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How to Arrange Sugar Paste Flowers on a Cake

Learn how to arrange sugar paste flowers on a cake from cake designer Amy Noelle in this Howcast cake decorating tutorial.


When arranging sugar flowers on a cake, I like to have all of my sugar flowers right nearby. The other tool that I make sure I have is a pair of wire cutters in case I need to snip any of the wires before I put them into the cake. I usually like starting with my biggest flower first. I figure out where on my cake I want to place it. In this case, I'm going to start with a sugar Casablanca lily. I like when I have my lilies spilling over the edge of the cake, so I'm going to insert it so that the pedals come over the side of the cake.

Now I need to arrange all the rest of my flowers around it. I'm going to start again with the bigger flower, so my next are my daffodils or my tulips. I always like when there are flowers that are presented in groups of threes. So I might put three daffodils next to one another as I put them on a cake. And I'm going to use it to fill in all of the little holes and the gaps in between my flowers so that I don't see the part where it pierces the cake. On the other side I'll try to arrange my tulips, putting those in, again in a group of three.

And I like when sugar flowers point in different directions around my cake. This way when I view it from any angle, I can see all of the different flowers. We have a little bit of flexibility, remember when we were creating these flowers because a lot of these petals are individually wired, so we do have the flexibility to be able to move some of the pieces around as we need it.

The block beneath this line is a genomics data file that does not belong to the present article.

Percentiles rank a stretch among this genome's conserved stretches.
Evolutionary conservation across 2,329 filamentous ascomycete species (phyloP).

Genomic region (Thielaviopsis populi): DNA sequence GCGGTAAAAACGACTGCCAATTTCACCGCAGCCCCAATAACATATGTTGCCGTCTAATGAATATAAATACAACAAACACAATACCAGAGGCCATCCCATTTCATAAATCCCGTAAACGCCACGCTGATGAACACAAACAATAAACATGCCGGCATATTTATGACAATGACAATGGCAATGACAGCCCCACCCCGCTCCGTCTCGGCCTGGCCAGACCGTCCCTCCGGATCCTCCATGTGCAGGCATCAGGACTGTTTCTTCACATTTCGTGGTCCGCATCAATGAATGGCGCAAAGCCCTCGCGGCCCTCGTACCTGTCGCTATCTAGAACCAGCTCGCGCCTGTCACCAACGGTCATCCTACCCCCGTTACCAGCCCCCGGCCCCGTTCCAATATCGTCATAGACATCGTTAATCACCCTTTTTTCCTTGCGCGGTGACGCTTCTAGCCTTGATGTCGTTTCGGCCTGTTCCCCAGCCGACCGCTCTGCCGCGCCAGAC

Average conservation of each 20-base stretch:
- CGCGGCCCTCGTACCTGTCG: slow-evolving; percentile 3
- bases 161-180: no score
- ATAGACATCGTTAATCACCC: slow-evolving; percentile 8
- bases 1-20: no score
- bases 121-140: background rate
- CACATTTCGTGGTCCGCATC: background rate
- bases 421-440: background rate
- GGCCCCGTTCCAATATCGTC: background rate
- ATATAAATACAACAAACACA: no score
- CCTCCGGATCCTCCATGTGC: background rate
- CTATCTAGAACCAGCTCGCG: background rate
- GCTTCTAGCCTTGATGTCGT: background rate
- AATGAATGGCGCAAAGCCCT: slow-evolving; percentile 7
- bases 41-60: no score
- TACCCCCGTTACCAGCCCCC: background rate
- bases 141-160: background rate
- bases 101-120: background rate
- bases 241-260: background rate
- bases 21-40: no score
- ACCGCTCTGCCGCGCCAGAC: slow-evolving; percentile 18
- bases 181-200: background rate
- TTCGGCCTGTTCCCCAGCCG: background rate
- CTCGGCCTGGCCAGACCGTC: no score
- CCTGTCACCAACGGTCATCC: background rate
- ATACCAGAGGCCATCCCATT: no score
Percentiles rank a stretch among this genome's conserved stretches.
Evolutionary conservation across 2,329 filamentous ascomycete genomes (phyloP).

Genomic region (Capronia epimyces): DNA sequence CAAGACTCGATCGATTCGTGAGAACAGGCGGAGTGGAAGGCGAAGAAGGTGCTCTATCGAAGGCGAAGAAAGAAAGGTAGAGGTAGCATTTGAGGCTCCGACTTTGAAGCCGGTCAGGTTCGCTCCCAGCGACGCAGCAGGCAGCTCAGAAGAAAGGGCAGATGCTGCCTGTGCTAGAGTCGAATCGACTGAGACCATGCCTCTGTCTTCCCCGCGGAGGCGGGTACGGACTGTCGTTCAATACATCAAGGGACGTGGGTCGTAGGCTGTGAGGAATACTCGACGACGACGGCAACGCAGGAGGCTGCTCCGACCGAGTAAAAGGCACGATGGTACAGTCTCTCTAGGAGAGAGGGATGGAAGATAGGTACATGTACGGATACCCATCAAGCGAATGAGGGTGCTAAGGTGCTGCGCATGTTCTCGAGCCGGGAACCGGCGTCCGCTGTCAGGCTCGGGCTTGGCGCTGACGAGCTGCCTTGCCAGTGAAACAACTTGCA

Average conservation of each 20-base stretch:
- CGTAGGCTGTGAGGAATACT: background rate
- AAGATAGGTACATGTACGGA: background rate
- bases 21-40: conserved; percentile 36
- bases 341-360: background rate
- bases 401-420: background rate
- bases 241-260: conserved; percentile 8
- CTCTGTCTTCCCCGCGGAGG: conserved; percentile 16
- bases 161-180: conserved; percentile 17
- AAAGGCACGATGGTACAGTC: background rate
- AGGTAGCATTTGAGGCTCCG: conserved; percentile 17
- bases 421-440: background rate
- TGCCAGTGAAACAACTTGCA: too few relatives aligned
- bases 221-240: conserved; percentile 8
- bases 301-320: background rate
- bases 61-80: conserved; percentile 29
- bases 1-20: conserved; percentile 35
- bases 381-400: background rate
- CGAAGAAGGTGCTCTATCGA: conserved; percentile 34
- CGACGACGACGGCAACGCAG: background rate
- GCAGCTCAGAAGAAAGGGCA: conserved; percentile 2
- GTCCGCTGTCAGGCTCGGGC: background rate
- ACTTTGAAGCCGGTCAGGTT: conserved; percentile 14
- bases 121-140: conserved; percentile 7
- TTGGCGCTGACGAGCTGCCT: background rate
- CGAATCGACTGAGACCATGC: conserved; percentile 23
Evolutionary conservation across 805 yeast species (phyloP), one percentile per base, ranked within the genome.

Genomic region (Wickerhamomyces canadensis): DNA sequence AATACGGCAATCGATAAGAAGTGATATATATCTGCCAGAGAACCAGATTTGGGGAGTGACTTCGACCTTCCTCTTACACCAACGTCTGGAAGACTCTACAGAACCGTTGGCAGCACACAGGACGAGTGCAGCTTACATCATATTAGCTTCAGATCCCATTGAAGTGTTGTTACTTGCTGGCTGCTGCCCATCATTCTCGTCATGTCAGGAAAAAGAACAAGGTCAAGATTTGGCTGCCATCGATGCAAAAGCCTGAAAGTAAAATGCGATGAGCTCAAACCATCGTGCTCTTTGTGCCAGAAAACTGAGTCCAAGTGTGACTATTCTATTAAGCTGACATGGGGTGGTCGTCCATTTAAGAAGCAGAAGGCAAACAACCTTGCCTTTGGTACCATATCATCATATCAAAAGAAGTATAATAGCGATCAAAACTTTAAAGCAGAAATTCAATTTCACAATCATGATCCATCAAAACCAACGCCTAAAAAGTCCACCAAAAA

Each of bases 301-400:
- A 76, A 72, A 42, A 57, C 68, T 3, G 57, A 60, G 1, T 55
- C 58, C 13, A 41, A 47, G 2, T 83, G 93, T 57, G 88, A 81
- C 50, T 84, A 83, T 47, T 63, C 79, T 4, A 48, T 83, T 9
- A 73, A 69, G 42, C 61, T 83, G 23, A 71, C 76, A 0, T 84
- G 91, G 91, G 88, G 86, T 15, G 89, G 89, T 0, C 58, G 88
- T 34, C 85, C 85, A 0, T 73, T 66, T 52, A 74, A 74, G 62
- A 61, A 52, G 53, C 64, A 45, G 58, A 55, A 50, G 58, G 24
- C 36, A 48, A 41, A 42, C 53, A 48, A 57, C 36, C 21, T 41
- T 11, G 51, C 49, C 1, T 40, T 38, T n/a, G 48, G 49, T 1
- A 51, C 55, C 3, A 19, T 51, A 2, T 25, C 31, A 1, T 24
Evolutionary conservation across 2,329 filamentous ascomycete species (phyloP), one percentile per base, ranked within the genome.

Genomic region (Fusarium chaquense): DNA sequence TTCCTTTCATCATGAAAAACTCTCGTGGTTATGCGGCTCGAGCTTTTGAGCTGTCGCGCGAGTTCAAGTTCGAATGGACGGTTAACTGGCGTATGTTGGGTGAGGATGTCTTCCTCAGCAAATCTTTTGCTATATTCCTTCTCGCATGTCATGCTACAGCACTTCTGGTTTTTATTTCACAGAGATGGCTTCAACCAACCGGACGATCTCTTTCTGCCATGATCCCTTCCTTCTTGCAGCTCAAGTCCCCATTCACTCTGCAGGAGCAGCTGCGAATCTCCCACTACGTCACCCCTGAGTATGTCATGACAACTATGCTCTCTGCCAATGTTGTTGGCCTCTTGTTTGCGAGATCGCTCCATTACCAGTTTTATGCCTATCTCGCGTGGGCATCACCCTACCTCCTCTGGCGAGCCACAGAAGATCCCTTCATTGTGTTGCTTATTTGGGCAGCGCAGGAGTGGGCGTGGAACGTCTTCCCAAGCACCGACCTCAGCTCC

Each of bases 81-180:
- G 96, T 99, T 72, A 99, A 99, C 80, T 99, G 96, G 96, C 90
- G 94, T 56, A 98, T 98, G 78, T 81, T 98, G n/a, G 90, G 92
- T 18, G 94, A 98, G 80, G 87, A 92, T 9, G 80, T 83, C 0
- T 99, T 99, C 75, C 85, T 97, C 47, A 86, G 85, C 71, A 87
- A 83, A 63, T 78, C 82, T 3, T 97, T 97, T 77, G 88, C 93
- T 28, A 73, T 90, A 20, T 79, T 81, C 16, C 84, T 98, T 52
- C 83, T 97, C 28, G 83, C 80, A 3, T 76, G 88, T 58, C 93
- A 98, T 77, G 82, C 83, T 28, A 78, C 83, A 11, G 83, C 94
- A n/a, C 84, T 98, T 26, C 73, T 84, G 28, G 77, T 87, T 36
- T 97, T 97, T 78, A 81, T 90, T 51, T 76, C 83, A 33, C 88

Now that all of the big flowers are into our cake, it's time to look and fill in all of the little gaps. I'm going to turn the cake towards me and look where there might be little pieces that I need to fill in. Cherry blossoms and leaves and little daisies make for great fillers as you work around. I'm going to try to create some kind of a half-moon shape with my flowers because I want to be able to pipe around my piece. So as I'm grabbing my cherry blossoms, I'll bend the wire that they're on, so as they come around the cake they can fill in some of the gaps and some of that open spaces around the cake.

I'll put in one more spray of cherry blossoms, and now I want to add my foliage. So I use my sprays of leaves to fill in all of the remaining gaps and create some flowing movement down the side of my cake as I push them in. And I make sure to push them as far in as they can to fill in all of the gaps, but allow them to spill. I'm just bending the wires before I put them in so that they'll tuck over the edge of the cake and have a lot of movement to them.

I can put in as many as I want. Sometimes I like to have some that are pointing straight up so that they can add a little bit of extra height to the cake as well.

And my little daisies, I'll add just a couple of daisies just to come out at different points, just tucked in between some of the flowers. And now, as I mentioned before, I like to leave a little bit of space onto my cake, and that will allow me a little bit of room to pipe. I'm going to pipe, in this case, let's pipe a little Happy Birthday.

Now I have my finished cake.

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